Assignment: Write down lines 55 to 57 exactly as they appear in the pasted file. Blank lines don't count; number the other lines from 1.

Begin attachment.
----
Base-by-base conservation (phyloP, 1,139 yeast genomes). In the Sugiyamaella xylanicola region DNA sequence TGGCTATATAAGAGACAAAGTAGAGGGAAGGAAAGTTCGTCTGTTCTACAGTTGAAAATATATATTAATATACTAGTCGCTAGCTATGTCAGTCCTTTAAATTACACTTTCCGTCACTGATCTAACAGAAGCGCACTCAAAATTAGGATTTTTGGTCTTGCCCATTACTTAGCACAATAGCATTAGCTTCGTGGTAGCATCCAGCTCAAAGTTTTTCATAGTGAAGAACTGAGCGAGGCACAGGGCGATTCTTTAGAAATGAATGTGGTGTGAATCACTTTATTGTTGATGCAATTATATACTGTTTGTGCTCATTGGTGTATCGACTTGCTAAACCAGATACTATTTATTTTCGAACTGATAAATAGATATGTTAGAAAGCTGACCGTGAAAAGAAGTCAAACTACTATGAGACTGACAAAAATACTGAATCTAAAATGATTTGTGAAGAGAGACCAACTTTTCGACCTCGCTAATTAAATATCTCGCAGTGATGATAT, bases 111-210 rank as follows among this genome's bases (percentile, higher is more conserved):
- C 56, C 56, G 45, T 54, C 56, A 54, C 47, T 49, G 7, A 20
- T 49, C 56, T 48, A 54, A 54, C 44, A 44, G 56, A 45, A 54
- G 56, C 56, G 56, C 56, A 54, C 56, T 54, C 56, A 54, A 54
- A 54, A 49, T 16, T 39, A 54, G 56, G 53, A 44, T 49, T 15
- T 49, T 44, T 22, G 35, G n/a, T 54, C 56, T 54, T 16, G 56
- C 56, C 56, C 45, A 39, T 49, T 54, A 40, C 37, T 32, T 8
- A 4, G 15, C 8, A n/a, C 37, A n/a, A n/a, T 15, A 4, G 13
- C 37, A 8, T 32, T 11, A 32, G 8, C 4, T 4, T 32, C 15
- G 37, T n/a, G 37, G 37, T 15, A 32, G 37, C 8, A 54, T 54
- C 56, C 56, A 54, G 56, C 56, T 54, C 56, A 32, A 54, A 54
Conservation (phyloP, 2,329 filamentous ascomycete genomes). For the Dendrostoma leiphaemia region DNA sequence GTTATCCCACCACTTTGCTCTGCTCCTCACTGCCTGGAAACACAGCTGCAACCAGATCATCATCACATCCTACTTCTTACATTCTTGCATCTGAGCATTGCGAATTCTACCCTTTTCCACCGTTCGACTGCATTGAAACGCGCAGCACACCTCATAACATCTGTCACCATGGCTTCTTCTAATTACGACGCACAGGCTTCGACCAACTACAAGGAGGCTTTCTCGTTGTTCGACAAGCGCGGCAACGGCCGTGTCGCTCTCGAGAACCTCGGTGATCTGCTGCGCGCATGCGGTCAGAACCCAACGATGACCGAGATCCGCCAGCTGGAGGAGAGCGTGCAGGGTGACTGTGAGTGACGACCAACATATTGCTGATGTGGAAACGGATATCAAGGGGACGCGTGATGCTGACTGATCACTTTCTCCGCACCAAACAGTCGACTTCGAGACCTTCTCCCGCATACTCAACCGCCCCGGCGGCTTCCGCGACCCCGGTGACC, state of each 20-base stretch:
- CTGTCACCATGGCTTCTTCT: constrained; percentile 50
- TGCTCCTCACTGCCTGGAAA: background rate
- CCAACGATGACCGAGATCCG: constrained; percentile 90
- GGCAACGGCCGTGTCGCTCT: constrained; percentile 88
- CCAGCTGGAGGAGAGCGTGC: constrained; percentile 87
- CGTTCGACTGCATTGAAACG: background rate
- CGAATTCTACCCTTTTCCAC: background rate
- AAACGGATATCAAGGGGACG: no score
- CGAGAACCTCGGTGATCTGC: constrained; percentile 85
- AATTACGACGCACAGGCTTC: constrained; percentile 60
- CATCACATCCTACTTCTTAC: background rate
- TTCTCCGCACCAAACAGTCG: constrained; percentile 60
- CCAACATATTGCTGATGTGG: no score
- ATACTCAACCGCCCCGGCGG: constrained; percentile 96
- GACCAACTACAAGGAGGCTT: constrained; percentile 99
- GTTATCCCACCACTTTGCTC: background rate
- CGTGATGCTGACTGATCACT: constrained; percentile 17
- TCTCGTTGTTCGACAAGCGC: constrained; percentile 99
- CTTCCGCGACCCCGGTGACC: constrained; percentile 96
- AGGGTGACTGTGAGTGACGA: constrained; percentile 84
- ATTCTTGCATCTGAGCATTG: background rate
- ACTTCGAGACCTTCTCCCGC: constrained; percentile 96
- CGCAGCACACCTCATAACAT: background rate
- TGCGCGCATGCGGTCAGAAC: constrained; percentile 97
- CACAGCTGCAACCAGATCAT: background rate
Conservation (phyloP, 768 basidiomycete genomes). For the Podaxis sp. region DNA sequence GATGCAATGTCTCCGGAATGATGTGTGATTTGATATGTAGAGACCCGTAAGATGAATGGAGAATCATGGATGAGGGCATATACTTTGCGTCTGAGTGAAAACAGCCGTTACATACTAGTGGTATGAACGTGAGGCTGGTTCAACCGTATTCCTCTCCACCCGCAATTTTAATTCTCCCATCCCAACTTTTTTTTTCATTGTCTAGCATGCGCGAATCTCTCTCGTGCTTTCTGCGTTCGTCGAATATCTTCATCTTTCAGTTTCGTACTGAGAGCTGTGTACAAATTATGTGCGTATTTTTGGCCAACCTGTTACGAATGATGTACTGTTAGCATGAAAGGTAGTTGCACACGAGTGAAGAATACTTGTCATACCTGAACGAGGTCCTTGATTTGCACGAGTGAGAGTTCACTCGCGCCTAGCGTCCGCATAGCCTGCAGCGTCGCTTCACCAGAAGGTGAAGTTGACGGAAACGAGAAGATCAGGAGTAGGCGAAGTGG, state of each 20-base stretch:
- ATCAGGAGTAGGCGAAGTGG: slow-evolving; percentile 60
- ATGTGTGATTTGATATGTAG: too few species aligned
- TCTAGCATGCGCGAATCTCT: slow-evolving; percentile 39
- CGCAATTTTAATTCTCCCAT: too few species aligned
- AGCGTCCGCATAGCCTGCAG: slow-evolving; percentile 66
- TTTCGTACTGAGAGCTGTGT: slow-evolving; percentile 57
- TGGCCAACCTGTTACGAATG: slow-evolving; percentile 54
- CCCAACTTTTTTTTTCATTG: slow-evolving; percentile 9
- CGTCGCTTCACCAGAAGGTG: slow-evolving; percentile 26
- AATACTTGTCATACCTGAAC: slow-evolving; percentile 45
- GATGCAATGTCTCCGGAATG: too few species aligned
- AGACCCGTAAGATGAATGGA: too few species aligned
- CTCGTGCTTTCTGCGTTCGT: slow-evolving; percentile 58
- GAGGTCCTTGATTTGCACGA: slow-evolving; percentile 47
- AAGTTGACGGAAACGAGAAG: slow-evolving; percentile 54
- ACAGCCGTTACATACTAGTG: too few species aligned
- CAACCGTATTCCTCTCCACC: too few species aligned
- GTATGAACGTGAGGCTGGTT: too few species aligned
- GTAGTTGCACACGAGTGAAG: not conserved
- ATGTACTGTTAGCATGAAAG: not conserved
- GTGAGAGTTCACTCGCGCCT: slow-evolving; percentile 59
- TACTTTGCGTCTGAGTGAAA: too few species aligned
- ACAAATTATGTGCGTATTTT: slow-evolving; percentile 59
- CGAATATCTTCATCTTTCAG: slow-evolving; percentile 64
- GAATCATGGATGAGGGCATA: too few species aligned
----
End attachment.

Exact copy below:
- CAACCGTATTCCTCTCCACC: too few species aligned
- GTATGAACGTGAGGCTGGTT: too few species aligned
- GTAGTTGCACACGAGTGAAG: not conserved